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About The Oregon scout. (Union, Union County, Or.) 188?-1918 | View Entire Issue (Oct. 30, 1890)
': - tTM JL
Amos K, Jones. ... EniTon.
THURSDAY, OCTOBER 30, 1800.
Tim ai.woii'.s last nri'oUT.
i In tho last week's issue of his popcr
' Mayor Kennedy tries to doagojiccaitn
I tability for liis illegal acts by endeavor
' ing to prove that wo are a liar and just
as bad as the rest of tho outfit known
as tho city council, llo and two or
thrco of the couucilmen would no
doubt like to detract public attention
from thcnisolves to talk about some
thing else anything, in fact, to get a
rest; but this they will bo unable to
do whilo TiiK Scout is on deck. As
wc said, last week, it does not ad'ect
tho case cither way whether Jones is
a liar or a modern edition of George
Washington. If it is proven that wo
sanctioned tho action of tho council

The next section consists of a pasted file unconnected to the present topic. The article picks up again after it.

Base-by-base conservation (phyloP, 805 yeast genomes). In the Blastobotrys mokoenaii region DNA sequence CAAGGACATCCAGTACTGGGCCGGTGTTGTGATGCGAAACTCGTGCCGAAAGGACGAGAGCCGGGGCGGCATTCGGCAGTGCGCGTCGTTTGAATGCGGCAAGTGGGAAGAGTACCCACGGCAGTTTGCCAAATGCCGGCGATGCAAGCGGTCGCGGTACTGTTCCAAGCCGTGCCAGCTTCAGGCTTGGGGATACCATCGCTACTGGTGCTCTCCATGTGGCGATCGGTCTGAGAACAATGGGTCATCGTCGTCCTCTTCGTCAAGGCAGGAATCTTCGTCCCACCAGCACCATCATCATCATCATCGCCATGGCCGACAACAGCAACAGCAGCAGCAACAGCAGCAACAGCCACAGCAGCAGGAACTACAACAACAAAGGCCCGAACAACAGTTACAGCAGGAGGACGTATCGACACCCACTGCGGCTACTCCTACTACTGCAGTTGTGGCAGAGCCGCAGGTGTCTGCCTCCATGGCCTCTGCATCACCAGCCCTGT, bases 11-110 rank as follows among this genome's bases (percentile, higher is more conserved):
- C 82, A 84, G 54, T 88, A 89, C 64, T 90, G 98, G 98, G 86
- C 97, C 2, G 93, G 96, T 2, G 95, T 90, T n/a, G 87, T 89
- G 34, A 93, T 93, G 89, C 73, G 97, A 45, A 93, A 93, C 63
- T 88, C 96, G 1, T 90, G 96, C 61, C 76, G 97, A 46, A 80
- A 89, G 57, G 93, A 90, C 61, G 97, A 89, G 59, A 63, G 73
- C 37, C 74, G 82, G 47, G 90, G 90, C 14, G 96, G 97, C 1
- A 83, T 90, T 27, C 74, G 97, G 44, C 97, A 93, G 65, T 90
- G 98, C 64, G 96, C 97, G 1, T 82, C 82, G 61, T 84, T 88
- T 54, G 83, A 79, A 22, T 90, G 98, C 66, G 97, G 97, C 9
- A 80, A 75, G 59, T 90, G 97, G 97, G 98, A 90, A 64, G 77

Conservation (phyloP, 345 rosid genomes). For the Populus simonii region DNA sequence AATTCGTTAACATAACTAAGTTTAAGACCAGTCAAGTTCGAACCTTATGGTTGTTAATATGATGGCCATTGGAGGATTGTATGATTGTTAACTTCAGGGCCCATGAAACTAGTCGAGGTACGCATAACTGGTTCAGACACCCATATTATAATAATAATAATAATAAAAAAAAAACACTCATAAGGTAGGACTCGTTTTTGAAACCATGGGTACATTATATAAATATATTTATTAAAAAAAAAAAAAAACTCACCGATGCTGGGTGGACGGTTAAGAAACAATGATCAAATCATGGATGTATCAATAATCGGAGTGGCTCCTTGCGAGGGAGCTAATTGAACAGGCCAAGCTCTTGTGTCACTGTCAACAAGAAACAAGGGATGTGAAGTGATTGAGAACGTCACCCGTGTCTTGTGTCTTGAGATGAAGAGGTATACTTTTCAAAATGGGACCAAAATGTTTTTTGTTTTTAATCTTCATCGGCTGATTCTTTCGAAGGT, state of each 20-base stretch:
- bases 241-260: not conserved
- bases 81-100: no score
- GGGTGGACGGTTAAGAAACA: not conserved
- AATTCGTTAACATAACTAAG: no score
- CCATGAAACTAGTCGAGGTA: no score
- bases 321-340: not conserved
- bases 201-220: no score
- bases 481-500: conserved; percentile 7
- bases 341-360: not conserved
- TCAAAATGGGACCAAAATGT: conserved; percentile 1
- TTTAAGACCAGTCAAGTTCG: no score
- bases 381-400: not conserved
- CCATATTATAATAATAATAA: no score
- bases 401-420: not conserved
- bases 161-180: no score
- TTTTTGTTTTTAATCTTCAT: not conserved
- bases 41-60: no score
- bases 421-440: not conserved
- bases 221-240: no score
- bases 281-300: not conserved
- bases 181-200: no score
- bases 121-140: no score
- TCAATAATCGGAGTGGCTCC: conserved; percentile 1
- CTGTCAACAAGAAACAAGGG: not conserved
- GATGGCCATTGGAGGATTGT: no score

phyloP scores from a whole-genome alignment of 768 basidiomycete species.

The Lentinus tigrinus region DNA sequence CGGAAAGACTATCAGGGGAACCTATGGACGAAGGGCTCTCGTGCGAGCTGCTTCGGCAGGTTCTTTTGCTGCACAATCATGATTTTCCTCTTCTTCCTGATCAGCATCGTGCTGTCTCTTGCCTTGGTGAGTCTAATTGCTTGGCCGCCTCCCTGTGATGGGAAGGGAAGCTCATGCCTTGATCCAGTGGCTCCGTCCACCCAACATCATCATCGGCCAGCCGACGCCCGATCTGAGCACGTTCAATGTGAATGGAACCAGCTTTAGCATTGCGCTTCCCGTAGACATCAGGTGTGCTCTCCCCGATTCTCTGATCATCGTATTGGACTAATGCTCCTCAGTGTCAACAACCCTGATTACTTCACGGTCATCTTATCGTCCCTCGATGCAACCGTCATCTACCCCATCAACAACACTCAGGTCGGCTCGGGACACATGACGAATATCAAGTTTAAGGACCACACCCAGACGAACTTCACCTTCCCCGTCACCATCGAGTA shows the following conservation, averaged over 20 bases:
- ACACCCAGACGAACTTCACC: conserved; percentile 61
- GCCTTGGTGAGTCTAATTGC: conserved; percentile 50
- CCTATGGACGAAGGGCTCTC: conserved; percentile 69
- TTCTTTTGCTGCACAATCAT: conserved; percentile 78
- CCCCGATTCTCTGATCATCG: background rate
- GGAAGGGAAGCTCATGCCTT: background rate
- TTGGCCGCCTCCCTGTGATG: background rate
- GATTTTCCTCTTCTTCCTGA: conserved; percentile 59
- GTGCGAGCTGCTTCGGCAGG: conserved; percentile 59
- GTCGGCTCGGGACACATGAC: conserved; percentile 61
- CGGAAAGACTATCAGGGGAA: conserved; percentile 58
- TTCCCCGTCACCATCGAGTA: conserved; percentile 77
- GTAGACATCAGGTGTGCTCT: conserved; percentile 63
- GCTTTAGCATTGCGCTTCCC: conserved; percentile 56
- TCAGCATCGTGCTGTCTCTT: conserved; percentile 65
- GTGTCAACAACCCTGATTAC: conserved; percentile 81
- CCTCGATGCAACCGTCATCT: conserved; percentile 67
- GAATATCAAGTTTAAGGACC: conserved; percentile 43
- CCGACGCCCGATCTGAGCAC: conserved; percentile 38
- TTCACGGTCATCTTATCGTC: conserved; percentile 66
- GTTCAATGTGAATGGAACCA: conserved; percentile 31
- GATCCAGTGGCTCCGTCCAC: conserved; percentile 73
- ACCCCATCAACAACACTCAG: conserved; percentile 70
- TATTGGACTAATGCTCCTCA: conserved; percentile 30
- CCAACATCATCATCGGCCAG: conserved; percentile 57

in any way, we freely udmit that tho
pcoplo should kick us out with the
rest of the gang. Our actions as an
individual does not afi'oct tho action of
tho counoil aa a body or tho actions of
Mr. Kennedy as mayor. Every state
ment wo have made is true and the j
pcoplo need not take our word for itt
They can got all the information re
quired from tho records. Let auyono
investigate tho matter, bearing always
in mind that eich member of the coun
cil has taken a solemn oath to support
tho constitution and laws of the city;
lct'hitii read tho charter and laws of
tho city, which aro so plain that a
child can understand them ; let him
then read tho record of tho council
meetings as written by tho recorder,
and approved by tho council, then whon
ho lias dono that, wo would like to
ask him if ho thinks tho following
statement published by IJlakcslce. El
liott, Corbin and Johnson, at tho in
stigation of Kennedy, is not a perfectly
natural effusion, under tho circumstan
ces: "Wo tho undersigned, wero present
at council chamber on September 20,
1890, and know that Councilman
Jones was prcsont beforo tho vote was
decided for tho improvement of Main
street, and was asked by tho mayor
and ono councilman, J. H. Corbin, to
voto on tho proposition. Tho motion
was read to him, and ho said ho pre
ferred tho mayor to ricoido it, or words
to Mint oiiw
Wo absolutely (tony tho truth of tho
above statement with tho oxcoption of
tho part whero itstates that tho motion
was read again aftor wo went in. Coun
cilman Wilson was tho introducer of
the motion and ho did read it, or a